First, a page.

08. Silver Bullet: The most lovable, memorable and thrilling werewolf film ever released (okay, An American Werewolf in London and The Howling would argue against that), Silver Bullet redefines magnetism. The characters are so enchanting and realistic it becomes a challenge to peel your eyes away from the screen. Gary Busey’s Uncle Red is a perfect pure counter to Everett McGill’s evil Reverend Lowe and Corey Haim (God rest his soul) is just fantastic as Marty, a handicapped kid with a heart as big as Texas and a will to survive rarely seen on screen. This is 80s magic, right here.
07. Pet Sematary: There are so many noteworthy aspects of Pet Sematary that the picture calls for an enormous write up. But that’s not what we’re doing here; we’re assembling a list with truncated breakdowns of 20 separate pictures. That means I can’t gush too much, but let it be known that Pet Sematary is terrifying, Fred Gwynne is remarkable and Miko Hughes turns little Gage Creed into one of the most terrifying children in history. While we recommend you pay Pet Sematary a visit, we don’t recommend you actually pay Pet Sematary a visit; what is dead is best remaining so.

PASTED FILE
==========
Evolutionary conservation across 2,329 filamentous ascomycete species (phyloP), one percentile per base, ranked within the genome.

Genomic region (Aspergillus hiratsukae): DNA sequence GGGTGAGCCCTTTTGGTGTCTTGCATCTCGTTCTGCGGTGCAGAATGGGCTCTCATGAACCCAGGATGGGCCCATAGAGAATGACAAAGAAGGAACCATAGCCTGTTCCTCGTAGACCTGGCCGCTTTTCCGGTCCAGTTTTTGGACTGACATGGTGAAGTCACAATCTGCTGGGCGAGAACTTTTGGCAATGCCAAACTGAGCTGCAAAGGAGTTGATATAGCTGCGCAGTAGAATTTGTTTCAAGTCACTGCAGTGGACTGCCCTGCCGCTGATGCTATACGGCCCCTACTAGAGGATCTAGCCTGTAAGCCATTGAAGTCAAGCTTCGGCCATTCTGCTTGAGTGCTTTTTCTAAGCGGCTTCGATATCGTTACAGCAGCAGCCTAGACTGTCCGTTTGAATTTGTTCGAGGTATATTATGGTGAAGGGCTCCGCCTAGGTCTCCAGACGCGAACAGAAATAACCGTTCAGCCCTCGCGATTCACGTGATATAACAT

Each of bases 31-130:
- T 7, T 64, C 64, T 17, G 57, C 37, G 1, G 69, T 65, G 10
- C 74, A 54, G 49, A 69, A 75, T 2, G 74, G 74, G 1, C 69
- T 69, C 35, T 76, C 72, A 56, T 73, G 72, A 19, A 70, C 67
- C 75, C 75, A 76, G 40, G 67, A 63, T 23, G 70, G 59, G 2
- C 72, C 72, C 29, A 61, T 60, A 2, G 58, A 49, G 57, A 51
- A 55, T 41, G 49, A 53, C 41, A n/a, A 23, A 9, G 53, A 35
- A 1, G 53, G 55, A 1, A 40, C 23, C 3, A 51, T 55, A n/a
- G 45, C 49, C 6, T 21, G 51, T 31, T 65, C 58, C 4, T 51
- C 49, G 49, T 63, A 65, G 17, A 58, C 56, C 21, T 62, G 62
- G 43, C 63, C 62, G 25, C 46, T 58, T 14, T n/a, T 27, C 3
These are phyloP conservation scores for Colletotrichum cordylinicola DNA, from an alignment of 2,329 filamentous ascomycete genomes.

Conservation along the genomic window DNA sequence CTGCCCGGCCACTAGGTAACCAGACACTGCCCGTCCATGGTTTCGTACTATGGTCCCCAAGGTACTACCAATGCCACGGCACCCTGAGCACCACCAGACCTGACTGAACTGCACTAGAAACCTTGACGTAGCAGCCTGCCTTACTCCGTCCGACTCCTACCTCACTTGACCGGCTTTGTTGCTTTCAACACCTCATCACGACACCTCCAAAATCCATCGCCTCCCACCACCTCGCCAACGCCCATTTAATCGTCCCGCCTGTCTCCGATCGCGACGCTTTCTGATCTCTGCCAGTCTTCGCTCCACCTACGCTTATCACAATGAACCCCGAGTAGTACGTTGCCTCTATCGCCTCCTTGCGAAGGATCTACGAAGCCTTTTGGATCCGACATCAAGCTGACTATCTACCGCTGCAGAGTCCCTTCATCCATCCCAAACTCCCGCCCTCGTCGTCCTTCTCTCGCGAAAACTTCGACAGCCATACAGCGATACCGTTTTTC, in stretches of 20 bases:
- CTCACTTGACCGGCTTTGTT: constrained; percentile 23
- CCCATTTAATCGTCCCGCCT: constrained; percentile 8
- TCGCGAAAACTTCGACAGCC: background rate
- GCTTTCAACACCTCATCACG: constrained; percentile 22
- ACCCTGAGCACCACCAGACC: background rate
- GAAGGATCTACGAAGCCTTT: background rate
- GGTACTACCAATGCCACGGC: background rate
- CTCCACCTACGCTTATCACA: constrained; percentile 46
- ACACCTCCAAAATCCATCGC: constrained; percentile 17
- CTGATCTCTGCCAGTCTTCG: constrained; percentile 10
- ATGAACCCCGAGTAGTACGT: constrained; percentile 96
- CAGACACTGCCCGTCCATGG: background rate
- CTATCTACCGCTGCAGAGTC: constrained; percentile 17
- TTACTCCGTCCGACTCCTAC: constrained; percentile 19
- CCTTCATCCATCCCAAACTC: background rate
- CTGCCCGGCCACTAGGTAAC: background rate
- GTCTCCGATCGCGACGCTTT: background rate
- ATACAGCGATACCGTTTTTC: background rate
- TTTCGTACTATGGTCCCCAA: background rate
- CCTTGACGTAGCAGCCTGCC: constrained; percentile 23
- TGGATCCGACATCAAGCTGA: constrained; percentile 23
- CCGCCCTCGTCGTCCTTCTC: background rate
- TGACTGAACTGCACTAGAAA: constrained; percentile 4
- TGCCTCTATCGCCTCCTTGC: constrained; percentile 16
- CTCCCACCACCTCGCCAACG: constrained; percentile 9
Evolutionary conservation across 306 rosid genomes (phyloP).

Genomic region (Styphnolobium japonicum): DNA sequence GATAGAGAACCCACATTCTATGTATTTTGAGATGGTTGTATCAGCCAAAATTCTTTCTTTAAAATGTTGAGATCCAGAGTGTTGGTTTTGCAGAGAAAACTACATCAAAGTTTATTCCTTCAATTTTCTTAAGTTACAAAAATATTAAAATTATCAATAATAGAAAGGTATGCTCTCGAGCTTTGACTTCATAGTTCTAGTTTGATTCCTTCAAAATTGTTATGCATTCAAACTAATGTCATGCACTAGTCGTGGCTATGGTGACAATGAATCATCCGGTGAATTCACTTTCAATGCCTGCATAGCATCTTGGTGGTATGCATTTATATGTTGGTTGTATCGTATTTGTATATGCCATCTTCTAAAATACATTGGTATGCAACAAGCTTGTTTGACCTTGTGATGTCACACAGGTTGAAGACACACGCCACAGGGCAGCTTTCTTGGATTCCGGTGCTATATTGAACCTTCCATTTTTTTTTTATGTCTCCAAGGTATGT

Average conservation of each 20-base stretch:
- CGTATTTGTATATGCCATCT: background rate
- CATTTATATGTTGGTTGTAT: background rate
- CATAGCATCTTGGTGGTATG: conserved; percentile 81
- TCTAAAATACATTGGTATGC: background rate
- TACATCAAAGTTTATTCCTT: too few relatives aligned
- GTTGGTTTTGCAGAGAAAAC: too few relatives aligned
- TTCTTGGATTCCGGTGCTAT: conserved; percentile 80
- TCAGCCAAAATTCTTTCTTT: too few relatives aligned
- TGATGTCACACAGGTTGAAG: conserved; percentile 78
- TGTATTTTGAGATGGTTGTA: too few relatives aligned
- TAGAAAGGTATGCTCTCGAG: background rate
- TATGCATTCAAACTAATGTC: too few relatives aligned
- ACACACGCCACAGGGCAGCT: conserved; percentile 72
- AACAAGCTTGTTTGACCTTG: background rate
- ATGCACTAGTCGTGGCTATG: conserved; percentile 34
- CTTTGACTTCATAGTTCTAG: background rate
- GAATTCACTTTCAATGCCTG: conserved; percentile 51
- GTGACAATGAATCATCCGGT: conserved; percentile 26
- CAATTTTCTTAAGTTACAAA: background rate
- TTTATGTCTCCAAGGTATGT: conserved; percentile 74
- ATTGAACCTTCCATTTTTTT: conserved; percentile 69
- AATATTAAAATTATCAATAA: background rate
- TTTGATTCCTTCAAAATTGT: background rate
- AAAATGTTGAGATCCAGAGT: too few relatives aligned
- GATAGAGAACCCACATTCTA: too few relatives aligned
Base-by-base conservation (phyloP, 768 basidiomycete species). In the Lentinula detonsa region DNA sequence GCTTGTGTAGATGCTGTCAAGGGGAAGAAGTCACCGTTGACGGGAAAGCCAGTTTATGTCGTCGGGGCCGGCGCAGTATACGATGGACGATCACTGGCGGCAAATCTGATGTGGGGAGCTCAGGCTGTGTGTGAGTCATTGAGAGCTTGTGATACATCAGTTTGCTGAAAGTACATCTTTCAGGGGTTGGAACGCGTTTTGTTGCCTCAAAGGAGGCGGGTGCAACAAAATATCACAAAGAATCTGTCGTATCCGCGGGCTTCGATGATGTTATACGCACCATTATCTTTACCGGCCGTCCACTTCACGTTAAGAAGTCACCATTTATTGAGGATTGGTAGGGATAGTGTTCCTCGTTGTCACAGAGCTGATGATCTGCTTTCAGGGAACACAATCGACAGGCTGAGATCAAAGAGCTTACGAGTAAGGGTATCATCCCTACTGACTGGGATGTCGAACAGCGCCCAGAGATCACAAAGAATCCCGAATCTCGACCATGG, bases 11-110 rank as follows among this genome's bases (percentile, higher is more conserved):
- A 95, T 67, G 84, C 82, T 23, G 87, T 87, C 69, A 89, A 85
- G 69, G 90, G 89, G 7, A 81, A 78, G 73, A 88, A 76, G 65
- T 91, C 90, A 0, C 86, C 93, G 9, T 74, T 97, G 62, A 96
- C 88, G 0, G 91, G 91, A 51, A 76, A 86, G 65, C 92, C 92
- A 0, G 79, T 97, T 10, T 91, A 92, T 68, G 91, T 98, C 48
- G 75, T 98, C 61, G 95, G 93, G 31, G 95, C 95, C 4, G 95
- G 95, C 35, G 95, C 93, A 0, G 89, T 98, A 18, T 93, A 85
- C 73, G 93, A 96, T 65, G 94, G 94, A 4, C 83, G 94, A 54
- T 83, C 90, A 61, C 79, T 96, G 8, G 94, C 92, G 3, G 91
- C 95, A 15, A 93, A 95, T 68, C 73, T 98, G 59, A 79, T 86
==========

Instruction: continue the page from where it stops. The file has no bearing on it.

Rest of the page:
06. Christine: Fans love to talk about John Carpenter’s handling of this film, often forgetting that it’s actually a Stephen King story (one of his absolute best novels, by the way) that Carpenter just so happened to nail seamlessly. While Carpenter deserves a world of credit for this innovative picture, it all really comes back around to King himself, who took an inanimate object and turned it into something horrendous. Shot way back in ’83 the flick has aged beautifully. It still appeals to younger crowds as well as older and these characters (particularly Arnie Cunningham, Dennis Guilder and Buddy Repperton) are the kind of characters every creator hopes to bring to life. Two bits of advice: watch Christine immediately, and never fuck with a ’58 Plymouth Fury, ya shitter.
05. The Shawshank Redemption: Here’s yet another King tale that doesn’t even come close to being categorized as a horror piece. That doesn’t matter, because The Shawshank Redemption is one extremely emotional viewing experiences to be had. On the surface it’s about an oppressed convict, but below the surface it’s about human beings, the prison system and hope, or lack thereof. A tearjerker through and through, The Shawshank Redemption is a landmark film that King will always be remembered for. Whether dramas are your thing or not, this is a picture that will steal your heart.